Analysis of "The Yellow Wallpaper"
Through a woman's perspective of assumed insanity, Charlotte Perkins Gilman comments on the role of the female in the late nineteenth century society in relation to the male counterpart in her short story "The Yellow Wallpaper." Gilman uses her own experience with mental instability to show the lack of power that women wielded in shaping the course of their psychological treatment. Further, she uses vivid and horrific imagery to draw on the imagination of the reader to conceive the terrors within the mind of the psychologically wounded.
The un-named woman is to spend a summer away from home with her husband in what seems to be almost a dilapidated room of a "colonial mansion" (Gilman 122). In order to cure her "temporary nervous depression- a slight hysterical tendency" (Gilman 122) she is advised to do no work and to not even acknowledge her condition. This is the advice of her husband John who also fills the role as her physician.
This response to mental instability is important to Gilman's own agenda. In being under the care of her own husband the narrator takes on the role of his inferior. She is even deemed with child-like affections such as "little girl" (Gilman 128) and her own place of confinement is a nursery. The physical description of the room serves two of Gilman's purposes. First she says, "It was a nursery first, and then playroom and gymnasium" (Gilman 124) to show that the room had been used by children in the past. Through this Gilman identifies the status of women to that of a child, helpless and subservient to the power of others. She continues to mention that "the windows are barred" (Gilman 834) to describe the prison like quality of her surroundings, showing the confinement of both her physical and mental being.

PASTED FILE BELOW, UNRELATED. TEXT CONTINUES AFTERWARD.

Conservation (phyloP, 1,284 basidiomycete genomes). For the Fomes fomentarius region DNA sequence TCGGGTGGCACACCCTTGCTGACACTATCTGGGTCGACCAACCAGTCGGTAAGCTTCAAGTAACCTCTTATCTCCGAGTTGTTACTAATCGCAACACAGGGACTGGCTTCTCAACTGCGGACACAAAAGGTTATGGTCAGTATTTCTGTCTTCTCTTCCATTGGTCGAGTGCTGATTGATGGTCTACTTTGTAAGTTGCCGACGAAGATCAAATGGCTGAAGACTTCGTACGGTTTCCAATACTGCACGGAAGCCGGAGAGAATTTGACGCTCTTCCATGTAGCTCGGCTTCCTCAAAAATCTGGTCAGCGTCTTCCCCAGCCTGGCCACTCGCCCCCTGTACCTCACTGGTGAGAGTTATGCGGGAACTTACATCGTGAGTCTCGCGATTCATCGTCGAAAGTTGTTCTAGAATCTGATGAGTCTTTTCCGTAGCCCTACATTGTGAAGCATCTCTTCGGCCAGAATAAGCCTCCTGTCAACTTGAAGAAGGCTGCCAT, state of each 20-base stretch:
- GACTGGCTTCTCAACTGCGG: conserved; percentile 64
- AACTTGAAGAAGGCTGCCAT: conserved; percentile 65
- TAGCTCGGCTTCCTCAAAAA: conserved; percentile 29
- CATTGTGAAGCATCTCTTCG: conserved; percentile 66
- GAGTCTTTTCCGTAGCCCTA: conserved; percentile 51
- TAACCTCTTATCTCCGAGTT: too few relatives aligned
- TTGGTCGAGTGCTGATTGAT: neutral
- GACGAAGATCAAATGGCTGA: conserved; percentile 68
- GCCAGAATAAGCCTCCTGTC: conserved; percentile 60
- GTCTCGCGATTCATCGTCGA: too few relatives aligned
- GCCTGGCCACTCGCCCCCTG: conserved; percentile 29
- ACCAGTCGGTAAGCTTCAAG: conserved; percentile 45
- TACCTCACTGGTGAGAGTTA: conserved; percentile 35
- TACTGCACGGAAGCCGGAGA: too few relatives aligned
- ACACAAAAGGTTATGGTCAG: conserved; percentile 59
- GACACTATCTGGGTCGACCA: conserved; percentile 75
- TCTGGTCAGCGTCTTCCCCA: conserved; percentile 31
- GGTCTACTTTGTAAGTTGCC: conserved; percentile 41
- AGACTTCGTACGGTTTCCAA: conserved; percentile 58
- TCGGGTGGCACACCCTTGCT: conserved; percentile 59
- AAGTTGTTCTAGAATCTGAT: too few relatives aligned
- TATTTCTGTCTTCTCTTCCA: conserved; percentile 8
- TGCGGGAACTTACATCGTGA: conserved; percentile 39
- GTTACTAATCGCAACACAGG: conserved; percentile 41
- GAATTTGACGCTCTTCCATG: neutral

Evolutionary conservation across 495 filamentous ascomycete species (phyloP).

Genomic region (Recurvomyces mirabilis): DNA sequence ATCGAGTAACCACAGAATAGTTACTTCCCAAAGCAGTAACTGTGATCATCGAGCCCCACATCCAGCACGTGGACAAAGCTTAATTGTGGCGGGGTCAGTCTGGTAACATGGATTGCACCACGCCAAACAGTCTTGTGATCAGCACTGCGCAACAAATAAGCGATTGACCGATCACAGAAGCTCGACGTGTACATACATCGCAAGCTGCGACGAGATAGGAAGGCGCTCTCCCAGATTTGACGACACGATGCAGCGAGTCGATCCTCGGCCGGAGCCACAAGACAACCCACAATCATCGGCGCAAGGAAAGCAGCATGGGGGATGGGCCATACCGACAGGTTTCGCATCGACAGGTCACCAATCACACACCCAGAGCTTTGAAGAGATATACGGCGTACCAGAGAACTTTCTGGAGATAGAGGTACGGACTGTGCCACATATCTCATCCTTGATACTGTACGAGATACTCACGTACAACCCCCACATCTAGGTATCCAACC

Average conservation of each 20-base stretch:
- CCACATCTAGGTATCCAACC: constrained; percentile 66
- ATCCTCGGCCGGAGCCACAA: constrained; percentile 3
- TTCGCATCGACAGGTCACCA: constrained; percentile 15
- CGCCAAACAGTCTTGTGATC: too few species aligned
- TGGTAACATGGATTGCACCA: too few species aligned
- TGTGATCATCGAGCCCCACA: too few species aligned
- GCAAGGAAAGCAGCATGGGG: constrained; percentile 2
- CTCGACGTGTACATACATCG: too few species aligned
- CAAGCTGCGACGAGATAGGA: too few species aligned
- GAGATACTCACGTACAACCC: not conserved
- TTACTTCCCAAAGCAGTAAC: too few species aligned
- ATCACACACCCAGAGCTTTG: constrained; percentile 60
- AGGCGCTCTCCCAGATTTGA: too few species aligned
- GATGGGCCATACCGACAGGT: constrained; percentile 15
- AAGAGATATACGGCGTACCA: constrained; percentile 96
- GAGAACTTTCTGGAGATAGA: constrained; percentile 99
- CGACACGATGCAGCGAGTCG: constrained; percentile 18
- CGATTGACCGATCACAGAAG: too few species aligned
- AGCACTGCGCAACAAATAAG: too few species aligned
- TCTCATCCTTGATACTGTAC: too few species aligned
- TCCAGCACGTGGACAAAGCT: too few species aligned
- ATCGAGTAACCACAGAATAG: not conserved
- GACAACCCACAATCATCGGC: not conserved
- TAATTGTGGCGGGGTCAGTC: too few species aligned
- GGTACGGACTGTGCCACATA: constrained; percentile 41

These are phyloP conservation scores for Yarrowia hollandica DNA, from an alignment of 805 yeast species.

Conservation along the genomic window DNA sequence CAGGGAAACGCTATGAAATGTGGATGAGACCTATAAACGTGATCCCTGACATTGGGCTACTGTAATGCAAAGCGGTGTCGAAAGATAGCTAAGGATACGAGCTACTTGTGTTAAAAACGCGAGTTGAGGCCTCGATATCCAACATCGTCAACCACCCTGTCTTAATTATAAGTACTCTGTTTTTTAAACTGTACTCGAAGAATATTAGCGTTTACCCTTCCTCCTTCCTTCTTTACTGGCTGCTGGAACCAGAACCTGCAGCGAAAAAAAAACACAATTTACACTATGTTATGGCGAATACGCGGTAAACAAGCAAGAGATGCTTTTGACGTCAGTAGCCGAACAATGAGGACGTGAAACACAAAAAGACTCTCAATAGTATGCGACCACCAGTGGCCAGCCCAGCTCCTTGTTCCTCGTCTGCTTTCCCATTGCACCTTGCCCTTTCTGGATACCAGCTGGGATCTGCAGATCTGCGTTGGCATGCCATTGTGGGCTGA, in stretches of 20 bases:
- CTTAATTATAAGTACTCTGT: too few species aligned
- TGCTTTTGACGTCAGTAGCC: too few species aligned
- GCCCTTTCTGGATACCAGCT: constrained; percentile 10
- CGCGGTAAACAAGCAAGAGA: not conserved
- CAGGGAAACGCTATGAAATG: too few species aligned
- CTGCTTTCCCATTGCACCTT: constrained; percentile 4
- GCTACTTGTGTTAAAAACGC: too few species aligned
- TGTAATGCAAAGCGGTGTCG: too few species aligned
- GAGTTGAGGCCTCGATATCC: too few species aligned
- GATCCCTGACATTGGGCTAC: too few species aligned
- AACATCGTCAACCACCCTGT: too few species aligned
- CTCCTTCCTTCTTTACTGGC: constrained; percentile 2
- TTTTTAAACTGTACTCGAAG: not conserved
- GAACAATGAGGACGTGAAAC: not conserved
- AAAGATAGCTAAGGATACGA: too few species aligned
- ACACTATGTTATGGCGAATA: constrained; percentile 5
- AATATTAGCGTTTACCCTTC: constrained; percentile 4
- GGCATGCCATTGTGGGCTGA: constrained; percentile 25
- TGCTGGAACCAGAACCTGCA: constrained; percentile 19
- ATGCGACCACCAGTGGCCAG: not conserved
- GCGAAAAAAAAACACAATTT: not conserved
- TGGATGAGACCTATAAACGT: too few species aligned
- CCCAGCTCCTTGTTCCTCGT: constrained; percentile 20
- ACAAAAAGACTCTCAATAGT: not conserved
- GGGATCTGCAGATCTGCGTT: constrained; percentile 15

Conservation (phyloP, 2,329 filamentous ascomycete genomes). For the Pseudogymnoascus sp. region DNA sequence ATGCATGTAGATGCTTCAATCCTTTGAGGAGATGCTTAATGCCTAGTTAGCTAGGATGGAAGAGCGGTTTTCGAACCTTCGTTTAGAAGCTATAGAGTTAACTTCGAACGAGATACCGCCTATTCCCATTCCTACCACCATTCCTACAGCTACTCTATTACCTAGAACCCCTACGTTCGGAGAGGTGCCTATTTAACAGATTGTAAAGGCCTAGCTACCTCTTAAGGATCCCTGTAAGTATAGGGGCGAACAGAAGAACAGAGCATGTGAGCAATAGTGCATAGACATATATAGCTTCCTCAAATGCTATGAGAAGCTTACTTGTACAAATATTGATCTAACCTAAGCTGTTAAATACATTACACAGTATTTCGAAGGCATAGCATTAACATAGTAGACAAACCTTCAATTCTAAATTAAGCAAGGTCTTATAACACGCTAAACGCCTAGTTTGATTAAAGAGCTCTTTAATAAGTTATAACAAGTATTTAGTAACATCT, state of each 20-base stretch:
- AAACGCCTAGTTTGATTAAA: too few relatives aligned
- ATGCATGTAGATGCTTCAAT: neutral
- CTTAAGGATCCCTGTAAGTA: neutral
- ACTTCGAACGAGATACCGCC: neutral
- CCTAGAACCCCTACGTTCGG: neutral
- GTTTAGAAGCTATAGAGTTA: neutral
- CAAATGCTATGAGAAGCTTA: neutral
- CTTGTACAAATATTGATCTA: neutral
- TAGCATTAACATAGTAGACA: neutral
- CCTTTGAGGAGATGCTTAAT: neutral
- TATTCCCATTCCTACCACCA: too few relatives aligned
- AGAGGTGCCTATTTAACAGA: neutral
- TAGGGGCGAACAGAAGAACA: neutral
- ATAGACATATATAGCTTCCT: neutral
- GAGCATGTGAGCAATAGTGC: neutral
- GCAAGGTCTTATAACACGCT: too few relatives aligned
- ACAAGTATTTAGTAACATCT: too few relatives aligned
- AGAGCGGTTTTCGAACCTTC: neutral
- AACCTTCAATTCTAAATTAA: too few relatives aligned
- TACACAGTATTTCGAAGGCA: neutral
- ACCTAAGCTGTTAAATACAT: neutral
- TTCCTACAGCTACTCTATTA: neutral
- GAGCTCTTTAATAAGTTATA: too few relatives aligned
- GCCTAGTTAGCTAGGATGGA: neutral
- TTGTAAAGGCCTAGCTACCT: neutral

As a feminist writer, Gilman uses her supposedly mad character to show the lack of power women have in their own lives. For example the narrator wishes to reside in a downstairs room that "opened onto the piazza and had roses all over the window, and such pretty old-fashioned chintz hangings" (Gilman 123). In order to gain a better mental health, normally a physician with the correct training would think that surroundings would play a large impact on mood and temperament. However, her husband is oblivious to this assumption for he chooses a huge room that takes up almost the entire floor.
This attitude is important in showing the lack of communication between husband and wife. He fails to see her psychological issues for what they are and his actions to mediate her supposed problem only make it worse. The narrator even questions the treatment prescribed by her husband and brother in saying "Personally, I disagree with their ideas. Personally, I believe that congenial work, with excitement and change, would do me good" (Gilman 122). Even though she can question her treatment she is powerless to change it. Gilman utilizes this to again show the inferiority of women to men of the nineteenth century era.
Gilman's illustration of narrative structure is important in depicting the fragmentation of the woman's mind. Through the course of the story sentences become increasingly choppy and paragraphs decrease in length. This concrete element of fiction illustrates the deterioration of that narrator's psychological well-being and mental surmise to the yellow wallpaper.